RoboCoaster takes a six-axis motion base and adds it to another ride. Conventional motion bases are almost entirely limited to movement within their own footprint and normally don't have full 360° pitch, yaw, and roll. Robot-derived rides, however, not only give the six degrees of movement, they operate in the movement envelope of a typical revolute articulated arm. This allows passengers to experience gs much longer than is possible with conventional hexapod arrangements.

On a roller coaster, passengers look straight ahead, bracing for anticipated turns and dips. But RoboCoaster riders can't anticipate. Four passengers, strapped to the end of a 16-ft robotic arm, move in a nearly limitless ride profile at 2 g while participating in an interactive shooting game. As riders succeed in hitting targets, the intensity and speed of the robot climb.

The robot throws riders in any number of directions and makes them swoop as if they were in a jet fighter. Optical sensors attached to a motor in each axis calculate the position of the coaster's arm every 32 msec. Despite the commotion, Kuka says it has had no problems with Robo-Coaster riders becoming injured or ill.

After debuting RoboCoaster in 2002, Kuka sold 10 of the rides to Legoland Denmark. RoboCoaster was turning family entertainment on its head — not to mention opening a new revenue stream for the tried-and-true robots. To date, about 60 Kuka Robots (with another 15 on order) have been delivered to the amusement-park industry.

ROBOCOASTER GEARS UP
Kuka worked with Amec's Dynamic Structures group to develop and market the second-generation RoboCoaster for large theme parks, which have a much greater throughput (500 to 1,500 rides/hr) than the smaller family-entertainment centers (FECs). (To determine the number of robots necessary to handle the volume, desired capacity is divided by the time-cycle of the ride profile.)

To boost passenger throughput, Kuka removed the KR500's fifth and sixth axes, brought the center of gravity closer to zero origin, and brought the movement closer to the center. The payload of the new KR500PUV went from 500 to 800 kg, so each robot (car) could now carry four riders. RoboCoaster operates 18, 20, or even 30 robots on advanced roller coaster track, accommodating up to 2,000 riders an hour.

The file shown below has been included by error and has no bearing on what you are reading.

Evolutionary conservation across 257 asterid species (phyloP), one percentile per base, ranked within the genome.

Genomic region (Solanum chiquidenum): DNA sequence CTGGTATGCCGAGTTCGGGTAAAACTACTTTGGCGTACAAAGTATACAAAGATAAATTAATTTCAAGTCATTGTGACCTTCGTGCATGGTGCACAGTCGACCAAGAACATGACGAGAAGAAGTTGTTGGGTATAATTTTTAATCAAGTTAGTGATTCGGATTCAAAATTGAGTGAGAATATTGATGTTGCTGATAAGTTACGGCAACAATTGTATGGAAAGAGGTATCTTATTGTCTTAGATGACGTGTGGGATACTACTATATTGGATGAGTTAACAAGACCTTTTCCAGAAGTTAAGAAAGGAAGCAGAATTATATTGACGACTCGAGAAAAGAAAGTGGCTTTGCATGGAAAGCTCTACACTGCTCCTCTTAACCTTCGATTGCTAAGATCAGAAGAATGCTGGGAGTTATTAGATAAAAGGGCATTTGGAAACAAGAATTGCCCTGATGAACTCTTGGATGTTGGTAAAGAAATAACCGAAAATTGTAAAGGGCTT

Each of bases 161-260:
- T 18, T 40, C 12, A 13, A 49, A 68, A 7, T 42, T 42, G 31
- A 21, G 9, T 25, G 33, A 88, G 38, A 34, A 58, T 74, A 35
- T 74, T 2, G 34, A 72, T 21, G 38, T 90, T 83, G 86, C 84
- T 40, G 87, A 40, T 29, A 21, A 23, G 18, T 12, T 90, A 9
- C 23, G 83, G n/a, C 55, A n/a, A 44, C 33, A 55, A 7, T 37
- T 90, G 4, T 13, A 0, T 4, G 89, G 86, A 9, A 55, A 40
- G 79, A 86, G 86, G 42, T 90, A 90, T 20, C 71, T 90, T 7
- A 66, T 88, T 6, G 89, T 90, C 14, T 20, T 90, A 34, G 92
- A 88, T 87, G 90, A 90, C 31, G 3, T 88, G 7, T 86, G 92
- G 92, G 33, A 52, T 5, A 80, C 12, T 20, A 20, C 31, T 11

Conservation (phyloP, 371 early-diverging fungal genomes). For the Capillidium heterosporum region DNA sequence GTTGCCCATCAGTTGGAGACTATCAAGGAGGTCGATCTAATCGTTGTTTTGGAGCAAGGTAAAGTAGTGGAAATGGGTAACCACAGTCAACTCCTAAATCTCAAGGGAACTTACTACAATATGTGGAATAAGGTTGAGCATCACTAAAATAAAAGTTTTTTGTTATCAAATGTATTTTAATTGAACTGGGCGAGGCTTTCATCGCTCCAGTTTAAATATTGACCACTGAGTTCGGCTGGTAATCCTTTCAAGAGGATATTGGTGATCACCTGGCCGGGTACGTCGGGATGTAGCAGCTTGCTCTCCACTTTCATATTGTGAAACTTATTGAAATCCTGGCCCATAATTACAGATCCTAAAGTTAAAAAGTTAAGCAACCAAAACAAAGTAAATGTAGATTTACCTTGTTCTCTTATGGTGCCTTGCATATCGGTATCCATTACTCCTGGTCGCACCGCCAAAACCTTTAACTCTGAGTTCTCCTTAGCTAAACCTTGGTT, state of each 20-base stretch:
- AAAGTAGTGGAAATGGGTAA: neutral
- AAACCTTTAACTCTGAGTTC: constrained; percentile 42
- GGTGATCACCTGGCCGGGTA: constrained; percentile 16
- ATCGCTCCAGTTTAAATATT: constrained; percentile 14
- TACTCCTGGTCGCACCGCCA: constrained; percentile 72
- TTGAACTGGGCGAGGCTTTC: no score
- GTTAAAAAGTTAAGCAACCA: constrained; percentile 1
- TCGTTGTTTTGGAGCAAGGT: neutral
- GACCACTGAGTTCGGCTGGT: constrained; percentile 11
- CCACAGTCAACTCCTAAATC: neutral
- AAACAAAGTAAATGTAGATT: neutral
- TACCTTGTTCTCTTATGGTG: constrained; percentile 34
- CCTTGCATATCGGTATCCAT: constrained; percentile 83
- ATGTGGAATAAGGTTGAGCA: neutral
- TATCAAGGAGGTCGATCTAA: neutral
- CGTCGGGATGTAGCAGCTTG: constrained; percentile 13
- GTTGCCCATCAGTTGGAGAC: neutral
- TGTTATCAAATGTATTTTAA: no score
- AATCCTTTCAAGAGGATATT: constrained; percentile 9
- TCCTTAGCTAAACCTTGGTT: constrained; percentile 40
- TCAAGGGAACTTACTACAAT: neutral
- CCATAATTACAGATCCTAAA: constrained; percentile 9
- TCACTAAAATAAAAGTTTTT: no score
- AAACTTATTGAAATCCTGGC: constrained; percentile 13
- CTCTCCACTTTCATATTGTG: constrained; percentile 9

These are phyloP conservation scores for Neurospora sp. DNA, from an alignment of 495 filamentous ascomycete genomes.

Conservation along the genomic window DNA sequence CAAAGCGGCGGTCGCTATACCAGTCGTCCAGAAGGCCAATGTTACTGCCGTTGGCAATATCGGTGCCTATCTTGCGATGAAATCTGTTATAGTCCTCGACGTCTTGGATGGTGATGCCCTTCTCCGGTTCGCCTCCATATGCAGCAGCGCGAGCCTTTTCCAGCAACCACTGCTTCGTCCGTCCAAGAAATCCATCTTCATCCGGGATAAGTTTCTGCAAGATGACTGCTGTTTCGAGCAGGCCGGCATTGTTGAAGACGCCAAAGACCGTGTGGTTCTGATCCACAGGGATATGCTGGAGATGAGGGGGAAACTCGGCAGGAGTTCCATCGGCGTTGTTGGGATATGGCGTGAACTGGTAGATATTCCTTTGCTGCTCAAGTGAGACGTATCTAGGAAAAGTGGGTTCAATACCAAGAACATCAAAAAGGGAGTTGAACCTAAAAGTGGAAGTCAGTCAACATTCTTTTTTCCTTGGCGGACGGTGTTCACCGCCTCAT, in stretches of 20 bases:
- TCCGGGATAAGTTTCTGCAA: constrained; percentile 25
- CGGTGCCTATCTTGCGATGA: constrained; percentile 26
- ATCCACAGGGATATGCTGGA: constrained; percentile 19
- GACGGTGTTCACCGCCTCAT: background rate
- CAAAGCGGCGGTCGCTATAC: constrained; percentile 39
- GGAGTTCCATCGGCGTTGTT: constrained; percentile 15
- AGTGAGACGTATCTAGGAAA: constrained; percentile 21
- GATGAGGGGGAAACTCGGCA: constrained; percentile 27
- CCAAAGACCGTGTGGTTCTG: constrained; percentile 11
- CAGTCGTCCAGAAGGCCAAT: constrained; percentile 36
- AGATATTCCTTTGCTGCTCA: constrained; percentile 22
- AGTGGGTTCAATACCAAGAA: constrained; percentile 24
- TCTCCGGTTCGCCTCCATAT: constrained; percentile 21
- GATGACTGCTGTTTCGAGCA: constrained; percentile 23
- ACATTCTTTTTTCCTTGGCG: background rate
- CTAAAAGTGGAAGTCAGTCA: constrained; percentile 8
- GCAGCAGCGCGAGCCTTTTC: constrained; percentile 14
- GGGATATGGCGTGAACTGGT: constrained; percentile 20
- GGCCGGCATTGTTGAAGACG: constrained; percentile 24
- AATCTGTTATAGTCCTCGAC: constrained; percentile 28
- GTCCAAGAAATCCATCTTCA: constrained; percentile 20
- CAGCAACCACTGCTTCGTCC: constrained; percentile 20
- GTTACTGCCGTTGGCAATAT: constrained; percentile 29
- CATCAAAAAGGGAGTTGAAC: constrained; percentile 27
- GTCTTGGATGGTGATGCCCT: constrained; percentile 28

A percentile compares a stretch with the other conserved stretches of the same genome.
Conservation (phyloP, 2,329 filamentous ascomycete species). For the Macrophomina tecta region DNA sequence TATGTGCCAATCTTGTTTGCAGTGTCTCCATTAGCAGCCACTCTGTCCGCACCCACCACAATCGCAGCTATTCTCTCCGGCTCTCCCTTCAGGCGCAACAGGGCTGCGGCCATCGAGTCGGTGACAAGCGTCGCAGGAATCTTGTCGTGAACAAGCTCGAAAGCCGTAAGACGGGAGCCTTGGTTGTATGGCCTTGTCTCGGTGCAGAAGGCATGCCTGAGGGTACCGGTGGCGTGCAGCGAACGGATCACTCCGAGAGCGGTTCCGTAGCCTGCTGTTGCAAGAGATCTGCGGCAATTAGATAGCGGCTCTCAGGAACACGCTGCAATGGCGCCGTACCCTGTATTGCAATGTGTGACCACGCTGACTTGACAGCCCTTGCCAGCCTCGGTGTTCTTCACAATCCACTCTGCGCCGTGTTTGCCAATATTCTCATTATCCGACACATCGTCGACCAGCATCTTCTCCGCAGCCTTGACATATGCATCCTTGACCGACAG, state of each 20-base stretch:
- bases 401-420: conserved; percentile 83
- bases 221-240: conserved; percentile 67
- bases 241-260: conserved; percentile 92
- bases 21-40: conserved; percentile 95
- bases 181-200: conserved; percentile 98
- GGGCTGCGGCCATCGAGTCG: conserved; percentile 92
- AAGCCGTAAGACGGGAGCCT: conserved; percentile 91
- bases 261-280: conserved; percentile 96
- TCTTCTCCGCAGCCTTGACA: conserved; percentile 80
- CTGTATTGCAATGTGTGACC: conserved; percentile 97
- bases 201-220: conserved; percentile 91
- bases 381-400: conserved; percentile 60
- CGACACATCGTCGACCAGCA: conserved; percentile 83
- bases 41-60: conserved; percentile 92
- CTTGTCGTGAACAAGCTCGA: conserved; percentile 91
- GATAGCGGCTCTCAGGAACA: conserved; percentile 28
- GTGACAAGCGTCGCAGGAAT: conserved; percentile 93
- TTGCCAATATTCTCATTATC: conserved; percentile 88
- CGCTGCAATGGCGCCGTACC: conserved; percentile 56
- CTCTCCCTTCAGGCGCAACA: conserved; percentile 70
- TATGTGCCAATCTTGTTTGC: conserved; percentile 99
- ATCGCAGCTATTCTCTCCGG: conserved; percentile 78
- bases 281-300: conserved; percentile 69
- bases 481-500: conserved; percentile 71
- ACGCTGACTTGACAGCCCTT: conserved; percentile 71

Amec supplies the track and the hardware that integrates the robot and the track. In other words, Kuka provides robots and controls, and Amec supplies everything else.

"RoboCoaster can simulate a lot of other rides. It has the dynamics, movements, and sensations that you get from coasters, from LIM (linear-induction-motor) launching systems, or from ejector-seat-type rides," says De-Gol. The system lets the operator choose from an almost infinite variety of combinations.

"Standard FEC systems have five variations: gentle, fast, fun, turbo, and extreme" says De-Gol. "'Extreme' is limited by the amount of force ( 1.9 g) mandated by law, and gentle is almost relaxing."

The force created by the robots is no greater than that of conventional roller coasters. Riders experience no more than 2 g, moving at a top speed of 12 fps on long-stroke versions of the ride. The track can be floor mounted or overhead mounted, depending on budget and the ride's creative intent. The current standard is floor mounting, either directly to the floor or on a linear track. The track's steel backbone is fabricated with the aid of CNC equipment. Vehicle guide rails, mounted on arms attached to the backbone, create a quiet, smooth running surface.